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A fermented beverage where the majority of the fermentable sugars are derived from malted grains via mashing.

I'd make a standard Hefe grain bill (half wheat, half 2-row), add in .5lb of medium crystal, and hop it exactly like an IPA. The yeast is up to you. Do you want some hefe yeast flavor in it? Perhaps u …
answered Jan 16 '12 by Graham
Mead is often made without boiling the honey at all, so I would assume you'd be OK. I've added honey to beer with good effect twice now, but I did it after the primary malt fermentation was done …
answered Feb 22 '13 by Graham
In the context of bottled beer, the "dregs" refer to the cake of (mostly) yeast and coagulated proteins that form in the bottom of bottle conditioned beers. The reason why anyone would care about … into a batch of your own beer. With most 'normal' bottle conditioned commercial beers (Belgians, some Englishes, etc), caring about the dregs is less interesting than with the sours. Basically, the …
answered May 5 '14 by Graham
"secondary" is done to (supposedly) help clear up the beer and to rouse a little yeast in the event they went to sleep a little to early. The latter is RARELY ever an issue with most yeasts at stable …
answered Jul 25 '11 by Graham
I once had a glass of 300 IBU IPA a friend made. (The beer looked green coming through the tap lines, and he lost 2 gallons of wort to the hop sludge before fermentation) After my face returned to … normal upon consuming about 6oz of this beer, I in fact, did NOT have a craving for Cheetos or Funions. Also, I did NOT start excessively using the word "Dude!" or demand that everyone hold hands for …
answered Aug 29 '11 by Graham
TODAY and go take a sample from the beer. If the hydro sample is at or near to the starting gravity of the beer (which should be on the kit instructions) then fermentation has not begun and you need to …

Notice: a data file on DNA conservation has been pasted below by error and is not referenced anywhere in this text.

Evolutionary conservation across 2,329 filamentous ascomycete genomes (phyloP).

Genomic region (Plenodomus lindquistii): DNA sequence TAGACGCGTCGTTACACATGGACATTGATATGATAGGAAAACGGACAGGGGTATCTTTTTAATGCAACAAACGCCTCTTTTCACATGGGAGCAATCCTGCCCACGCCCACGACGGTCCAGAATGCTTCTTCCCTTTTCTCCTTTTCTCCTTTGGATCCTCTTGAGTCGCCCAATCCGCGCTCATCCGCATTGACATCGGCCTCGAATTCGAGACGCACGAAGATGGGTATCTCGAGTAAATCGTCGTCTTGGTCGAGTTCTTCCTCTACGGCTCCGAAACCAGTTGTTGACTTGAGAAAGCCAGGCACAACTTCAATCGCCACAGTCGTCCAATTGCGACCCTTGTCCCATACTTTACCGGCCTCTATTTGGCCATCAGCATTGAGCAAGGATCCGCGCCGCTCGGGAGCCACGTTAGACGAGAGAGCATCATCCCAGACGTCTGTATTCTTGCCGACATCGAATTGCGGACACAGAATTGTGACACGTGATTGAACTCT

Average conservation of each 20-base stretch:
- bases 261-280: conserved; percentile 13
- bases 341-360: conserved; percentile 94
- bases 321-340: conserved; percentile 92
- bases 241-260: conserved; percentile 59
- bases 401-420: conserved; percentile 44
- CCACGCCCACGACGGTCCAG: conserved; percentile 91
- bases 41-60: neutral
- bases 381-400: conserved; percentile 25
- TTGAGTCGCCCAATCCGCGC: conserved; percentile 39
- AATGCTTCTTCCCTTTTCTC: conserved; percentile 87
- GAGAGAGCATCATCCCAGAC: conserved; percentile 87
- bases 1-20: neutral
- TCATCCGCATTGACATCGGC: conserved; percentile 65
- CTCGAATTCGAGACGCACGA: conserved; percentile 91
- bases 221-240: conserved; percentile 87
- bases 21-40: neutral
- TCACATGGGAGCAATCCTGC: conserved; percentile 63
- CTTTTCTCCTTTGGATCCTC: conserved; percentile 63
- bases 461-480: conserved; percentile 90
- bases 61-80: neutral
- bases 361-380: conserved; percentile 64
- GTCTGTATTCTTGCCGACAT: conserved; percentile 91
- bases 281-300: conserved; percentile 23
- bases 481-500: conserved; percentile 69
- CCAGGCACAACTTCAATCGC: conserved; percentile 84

answered Jun 27 '11 by Graham
I would go with some Sinamar. Its a product from Weyermann made entirely of Black Malt and will add color to the beer without any additional flavor. … -NATURAL-BEER-COLORING-P2651.aspx Sinamar® natural beer coloring was patented by the Weyermann Company in Germany in 1902, and is a gluten free natural mashed coloring derived from debittered …
answered May 13 '13 by Graham
Larger/Better homebrew shops will sell you liquid extract in take-away containers in the exact weight that you need. My local shop JUST started doing this, as its not too cheap. First time I ever saw …
answered Feb 16 '12 by Graham
Problems with chilling? Then don't chill! No Chill Brewing for the win! Seriously. I get great results No Chilling, including with 100% Pilsner Beers. No DMS or off flavors. Those crazy Aussie ba …
answered Jul 7 '11 by Graham
I sometimes will see a very slight shimmer of oil on the surface of a beer, kinda just like a little rainbow effect when looking down from above. If your "oil film on top" sounds like that, then you … are fine. Regarding the color, the beer went from gold to brown because the yeast are dropping out. You'd think a beer with a lot of yeast in suspension would be darker, but the opposite is true …
answered Jul 2 '12 by Graham
Well it varies from batch to batch, but something that happens which can "clean up" bottled beer is that a fresh round of fermentation done at room temps can clean up any lingering diactyl in the … beer. However, I would strongly recommend that you get out of the practice of samples your bottles so young. If you recognize that the beer is getting better after some time, then just leave the bottles to do their thing for a few weeks. …
answered Jul 18 '11 by Graham
on for Rwandan banana beer, and a few folks used Oats instead of millet or sorgum, so that seems like a good sub as well, and certainly available to you. The oats/millet/sorgum is … . The end result is meant to be drank very young, and gets more sour the longer you leave it. If you want to ferment this like a 'normal' beer, you'd need to add some 2-row or 6-row to the mash to do …
answered Apr 19 '12 by Graham
It looks like normal Wit yeast byproducts to me. Wit yeast is a weird one anyway, imho. Does it smell like vinegar at all? A Wit should taste a little tangy, but you just need to verify that it's not …
answered Jun 13 '11 by Graham
mark. Maybe just stay away from Golden Strongs (Duvel), as those take some time to loose their edge. One more caveat, I used T-58 Dry Belgian yeast once and while it made a delicious beer, it took …
answered Jun 9 '11 by Graham
You could just be under-carbonated. Wit beer, when done properly, has a gorgeous, thick head from all that protein in the wheat, regardless of how carbonated the bottles are. How long has the beer … been bottled? Maybe give it another week or two, and make sure you pour it slowly. Did the beer dry out properly? A wit should be lower than 1.014 or so, I think. Under attenuation could result in a sweeter(sorta) beer, which might be perceived as less "sharp" or carbonated. …
answered Jun 14 '11 by Graham

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